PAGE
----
Academic journal article English Language Teaching

Choice-Making in Rendering Culture-Bound Elements in Literary Translation: A Case Study on the English Translation of

Academic journal article English Language Teaching

Choice-Making in Rendering Culture-Bound Elements in Literary Translation: A Case Study on the English Translation of

Article excerpt


How to render culture-bound elements into a foreign language remains one of the most challenging tasks for all translators, especially, when the source text is a literary one. To retain the aesthetic effects and other stylistic features of importance, some argue that choice can be made from either domestication or foreignization with foreignization being more encouraged for the sake of preserving the foreignness of the original text. This article is a case study of the translator's (author of this article) conscious choice-making in rendering culture-bound elements in her tentative Chinese-to-English translation of ..., a documentary literary work on Tibetan culture and life by a famous Chinese writer Ma Lihua. Based on Sperber and Wilson's Relevance Thoery and some of the translator's previous studies, optimal foreignization is proposed for the rendition of culture-bound elements by analyzing the dynamic cognitive nature of the target reader in text processing and terming "strategy" in a broad sense. In the tentative translation, optimal foreignizaiton is a strategy the trasnlator consciously adopts as an overall guidance for her subsequent choice-making in rendering different categories of culture-bound elements. By reflecting upon her decision-making involved in translating the culture-bound elements, the translator makes decisions in the layers of meaning, structure, function, image, and music, and sometimes image or music might go before meaning in the translator's decision-making as long as the meaning is processible.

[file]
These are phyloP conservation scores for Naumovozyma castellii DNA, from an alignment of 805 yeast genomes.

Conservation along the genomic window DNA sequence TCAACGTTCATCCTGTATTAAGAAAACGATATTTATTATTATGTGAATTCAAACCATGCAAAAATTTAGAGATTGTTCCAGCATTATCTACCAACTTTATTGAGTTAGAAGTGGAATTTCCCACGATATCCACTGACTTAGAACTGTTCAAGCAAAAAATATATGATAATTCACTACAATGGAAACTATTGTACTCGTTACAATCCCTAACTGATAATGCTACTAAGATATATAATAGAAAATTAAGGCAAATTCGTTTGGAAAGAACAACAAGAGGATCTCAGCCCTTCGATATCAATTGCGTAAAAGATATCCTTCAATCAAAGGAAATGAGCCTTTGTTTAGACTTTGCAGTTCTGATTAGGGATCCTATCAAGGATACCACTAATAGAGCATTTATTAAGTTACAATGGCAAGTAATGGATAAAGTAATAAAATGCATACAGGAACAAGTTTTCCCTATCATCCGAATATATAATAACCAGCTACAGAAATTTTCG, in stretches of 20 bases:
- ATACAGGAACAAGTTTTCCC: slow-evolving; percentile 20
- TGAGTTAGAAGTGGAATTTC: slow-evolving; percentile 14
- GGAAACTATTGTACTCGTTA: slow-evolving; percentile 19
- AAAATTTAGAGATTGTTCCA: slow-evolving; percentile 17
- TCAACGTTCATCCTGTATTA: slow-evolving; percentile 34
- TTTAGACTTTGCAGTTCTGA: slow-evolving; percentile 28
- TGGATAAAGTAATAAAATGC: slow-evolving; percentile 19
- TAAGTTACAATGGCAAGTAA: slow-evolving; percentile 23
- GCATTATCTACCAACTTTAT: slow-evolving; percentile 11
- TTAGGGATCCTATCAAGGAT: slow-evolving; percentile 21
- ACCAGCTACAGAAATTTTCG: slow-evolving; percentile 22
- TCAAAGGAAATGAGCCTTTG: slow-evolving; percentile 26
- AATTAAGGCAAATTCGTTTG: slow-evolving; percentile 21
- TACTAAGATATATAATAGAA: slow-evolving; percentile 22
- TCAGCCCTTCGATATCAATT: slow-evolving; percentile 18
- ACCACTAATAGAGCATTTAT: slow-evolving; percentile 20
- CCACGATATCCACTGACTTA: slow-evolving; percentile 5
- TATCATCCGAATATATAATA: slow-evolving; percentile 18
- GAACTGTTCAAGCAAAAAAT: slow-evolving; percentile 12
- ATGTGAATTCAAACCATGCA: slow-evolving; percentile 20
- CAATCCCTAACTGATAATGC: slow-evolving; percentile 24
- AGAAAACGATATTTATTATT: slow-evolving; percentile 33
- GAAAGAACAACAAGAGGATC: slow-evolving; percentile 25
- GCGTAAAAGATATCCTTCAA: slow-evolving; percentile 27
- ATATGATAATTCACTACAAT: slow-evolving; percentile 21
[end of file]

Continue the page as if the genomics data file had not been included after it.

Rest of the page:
Keywords: choice-making, culture-bound elements, optimal foreignization, ...

(ProQuest: ... denotes non-US-ASCII text omitted.)

1. About the Source Text ...

Language is an indispensable element in the realization of the verbal act. It is a necessary precondition for communication.

Translation is a dual act of communication. It presupposes the existence, not of a single code, but of two distinct codes, the "source language" and the "target language." The fact that the two codes are not isomorphic creates obstacles for the translative operation. This explains why linguistic questions are the starting-point for all thinking about translation. (Brisset, 1990/1996; Venuti, 2004, p. 337)

Therefore, it is justifiable and necessary to look first at the linguistic and stylistic features of the prelude and the first chapter of the source text (ST), ..., for which the translator did the tentative translation (Note 1).

1.1 About the ST Author and Her Works-Linguistically Focused

The source text, « ÍTiAi> , was written by Ma Lihua, a famous writer in Modem China, whose documentary literary works authentically depict the daily life and living of the Tibetan common people. She has been living in Tibet for more than 20 years, experiencing and deeply researching into Tibetan's daily life and living. In the process of composing her documentary work, like f , she has even stayed at the homes of the Tibetan common people for certain periods of time. Her books, like <(TÉiá@Í$)) (Note 2), the collection of her three well-known works, one of which is « jUiSSM)), are written in Chinese and can be located at the library of such universities as Cornell or Harvard.

She writes in very natural, plain, yet also exquisite and prosaic (literary) Chinese language. Her work is an authentic portrayal of Tibetan daily life and involves lots of elements about Tibetan religion, customs, names, art, etc., foreign not only to the English speakers but also to many who know Chinese language well. Chinese language is sharply distinct from English language. More challenging in the tentative translation is the rendition of the cultural elements or specifications, including those translated by Ma Lihua from Tibetan language to Chinese. Thus, when rendering the culture-loaded elements involved, the authentic value of the original languages (both Chinese and Tibetan) can not be neglected. …

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